Cuba is famous for cigars, and COHIBA brand cigars are arguably the most famous Cuban cigars in the world. But because of the Cuban embargo, COHIBA brand cigars cannot be legally sold or imported into the United States. But as recently decided by the Federal Circuit, the Cuban owners of the COHIBA mark still have a right to seek cancellation of a competitor’s registration of the same mark in the United States.
Empressa Cubana del Tabaco (d/b/a “Cubatabaco”) is the maker of the original COHIBA brand cigar, which it markets throughout the world (but not directly in the United States). Cubatabaco obtained a Cuban trademark registration on COHIBA for cigars in 1969, and has been selling them outside of Cuba since at least 1982. In 1981, General Cigar obtained a registration for COHIBA in the United States, and sold cigars under that brand until 1987. In 1992, General Cigar relaunched a COHIBA cigar in the United States, and has sold cigars under that brand ever since.
In 1997, Cubatabaco filed an intent-to-use application to register COHIBA for cigars in the United States, and at the same time filed petitions in the Trademark Trial and Appeal Board to cancel General Cigar’s registrations for the same mark for the same goods. Later that year, it commenced trademark litigation against General Cigar, and stayed the TTAB proceedings. Eventually, Cubatabaco prevailed in its litigation, and General Cigar was ordered to transfer all its trademark rights to Cubatabao. However, the Second Circuit reversed Cubatabaco’s initial trial court victory, and held that the Cuban embargo (as enacted in US statutory law) prohibited Cubatabaco from obtaining a transfer of the trademark rights as it sought in court, and dismissed all of its claims. Empresa Cubana del Tabaco v. Culbro Corp. (2nd Cir. 2005). General Cigar then asked the district court to dismiss the stayed cancellation proceedings, but the district court refused to do so. General Cigar appealed, and this time the Second Circuit upheld the trial court’s decision not to dismiss those proceedings. Empresa Cubana del Tabaco v. Culbro Corp. (2nd Cir. 2008).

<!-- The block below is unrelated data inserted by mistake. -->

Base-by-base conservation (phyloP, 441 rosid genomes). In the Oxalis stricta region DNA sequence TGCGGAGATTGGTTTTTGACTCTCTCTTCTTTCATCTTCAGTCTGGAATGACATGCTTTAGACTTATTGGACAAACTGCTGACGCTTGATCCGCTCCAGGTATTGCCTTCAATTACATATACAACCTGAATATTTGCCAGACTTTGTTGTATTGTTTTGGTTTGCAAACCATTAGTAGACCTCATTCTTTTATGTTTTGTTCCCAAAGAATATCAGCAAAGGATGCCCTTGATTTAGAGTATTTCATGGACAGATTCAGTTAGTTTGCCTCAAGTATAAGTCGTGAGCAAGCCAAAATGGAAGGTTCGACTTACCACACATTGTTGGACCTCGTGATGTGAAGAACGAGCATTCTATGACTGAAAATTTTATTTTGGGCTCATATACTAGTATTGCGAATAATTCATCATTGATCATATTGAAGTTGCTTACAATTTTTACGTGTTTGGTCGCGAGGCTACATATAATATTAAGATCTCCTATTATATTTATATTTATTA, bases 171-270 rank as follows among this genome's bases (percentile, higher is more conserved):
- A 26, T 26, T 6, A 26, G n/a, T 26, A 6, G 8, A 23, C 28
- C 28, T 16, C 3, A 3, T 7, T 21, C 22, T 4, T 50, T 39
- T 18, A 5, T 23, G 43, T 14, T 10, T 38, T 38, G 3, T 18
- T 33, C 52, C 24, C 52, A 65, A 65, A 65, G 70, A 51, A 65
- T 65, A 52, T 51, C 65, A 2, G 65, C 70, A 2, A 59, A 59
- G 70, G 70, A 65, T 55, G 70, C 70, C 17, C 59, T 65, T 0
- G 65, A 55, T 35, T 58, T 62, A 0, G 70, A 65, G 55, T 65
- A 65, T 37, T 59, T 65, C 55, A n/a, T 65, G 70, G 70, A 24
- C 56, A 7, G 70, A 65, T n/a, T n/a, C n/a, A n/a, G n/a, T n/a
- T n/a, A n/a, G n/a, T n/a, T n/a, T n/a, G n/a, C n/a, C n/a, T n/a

So Cubatabaco resumed its cancellation proceedings in the TTAB. The TTAB decided that Cubatabaco lacked standing to pursue cancellation, based on the Second Circuit’s decision that Cubatabaco was prohibited by law from obtaining transfer of the COHIBA mark, so accordingly it also should not be allowed to cancel the mark.
The Lanham Act states that cancellation proceedings can be pursued by “any person who believes that he is or will be damaged . . . by the registration of a mark.” 15 U.S.C. s. 1064. The Federal Circuit reversed the TTAB, essentially finding that even if Cubatabaco could not obtain transfer of the mark COHIBA, its foreign registration (along with the PTO’s denial of its application to register the same mark) gave it a sufficient interest to seek cancellation of the mark. Of course, as discussed here before, use of a mark must be “lawful” in order to obtain federal trademark registration. Given that it is still illegal for Cubatabaco to sell its product in the United States, this seems to be an instance of lots of smoke with no real fire. Unless the United States’ embargo ends while this matter is still pending, Cuban COHIBA will never be legally sold in the United States and Cubatabaco can never validly establish its brand here. Nonetheless, this opinion may open the door for other foreign trademark holders to seek cancellation of US-registered marks even before their product or services are available domestically.